Why Laura’s Devastating Storm Surge Missed Lake Charles
As big as hurricanes are quite often the amount of damage that they do to a specific area comes down to a matter of only a few miles. For example, on Wednesday afternoon hurricane forecasters, emergency management offices, and state leaders were telling anyone that would listen that Cameron and Calcasieu Parishes were going to be inundated with storm surge from Hurricane Laura.
Fortunately, that inconceivable storm surge didn't materialize the way forecasters had thought it might. The reason? A difference of about 10 to 15 miles.
Forecasters say a slight shift in Laura's track that brought the center of circulation directly over Lake Charles versus a landfall about 10 or 15 miles west of the city made all the difference. Had the storm made landfall to the west of town that would have sent a wall of water directly up the Calcasieu Ship Channel and into the streets of Lake Charles.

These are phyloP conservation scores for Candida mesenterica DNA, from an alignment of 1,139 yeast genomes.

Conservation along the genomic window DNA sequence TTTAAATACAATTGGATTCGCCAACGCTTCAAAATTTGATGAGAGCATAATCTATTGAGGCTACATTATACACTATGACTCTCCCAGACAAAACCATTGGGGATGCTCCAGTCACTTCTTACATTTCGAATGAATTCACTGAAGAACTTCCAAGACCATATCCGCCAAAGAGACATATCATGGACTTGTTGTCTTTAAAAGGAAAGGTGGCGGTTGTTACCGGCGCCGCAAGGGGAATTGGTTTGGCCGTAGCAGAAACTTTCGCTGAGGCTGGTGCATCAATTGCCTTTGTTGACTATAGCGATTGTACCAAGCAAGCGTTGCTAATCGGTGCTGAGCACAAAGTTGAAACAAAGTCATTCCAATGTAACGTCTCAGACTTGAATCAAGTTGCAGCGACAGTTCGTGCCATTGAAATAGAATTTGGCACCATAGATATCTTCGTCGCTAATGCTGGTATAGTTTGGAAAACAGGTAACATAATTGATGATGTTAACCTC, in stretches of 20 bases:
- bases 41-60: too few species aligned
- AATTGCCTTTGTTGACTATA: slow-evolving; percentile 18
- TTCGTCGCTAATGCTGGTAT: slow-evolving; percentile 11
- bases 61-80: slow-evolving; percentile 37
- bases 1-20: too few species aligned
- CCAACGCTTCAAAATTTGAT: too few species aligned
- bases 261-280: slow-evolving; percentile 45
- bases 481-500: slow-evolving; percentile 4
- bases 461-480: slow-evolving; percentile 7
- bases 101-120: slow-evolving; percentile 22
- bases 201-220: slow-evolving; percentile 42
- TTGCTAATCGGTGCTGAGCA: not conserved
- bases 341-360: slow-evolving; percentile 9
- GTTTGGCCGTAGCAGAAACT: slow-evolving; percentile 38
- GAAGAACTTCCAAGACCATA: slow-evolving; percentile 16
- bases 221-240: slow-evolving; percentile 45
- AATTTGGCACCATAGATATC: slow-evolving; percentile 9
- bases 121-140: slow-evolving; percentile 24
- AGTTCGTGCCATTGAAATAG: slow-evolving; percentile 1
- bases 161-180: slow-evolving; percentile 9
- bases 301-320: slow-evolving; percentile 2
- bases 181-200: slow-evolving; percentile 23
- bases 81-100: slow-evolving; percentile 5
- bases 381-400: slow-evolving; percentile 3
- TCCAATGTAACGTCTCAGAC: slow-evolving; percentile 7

Because the storm shifted slightly to the east the bulk of the heaviest storm surge was absorbed by Louisiana's natural storm barrier, our state's all too important wetlands. I can't think of a better illustration as to the importance of these unique Louisiana ecosystems than this. Not only are they incredible habitats for flora and fauna, but these swamps also save lives and property when the big storms hit.
In the case of Hurricane Laura, the mostly unpopulated wetlands of Cameron and Vermilion Parishes absorbed the worst of Laura's storm surge. It's not very often that you can say "we were lucky" after a category 4 hurricane has made landfall in your state, but because of our swamps and wetlands we were.
Six Things A Cajun Needs To Survive A Storm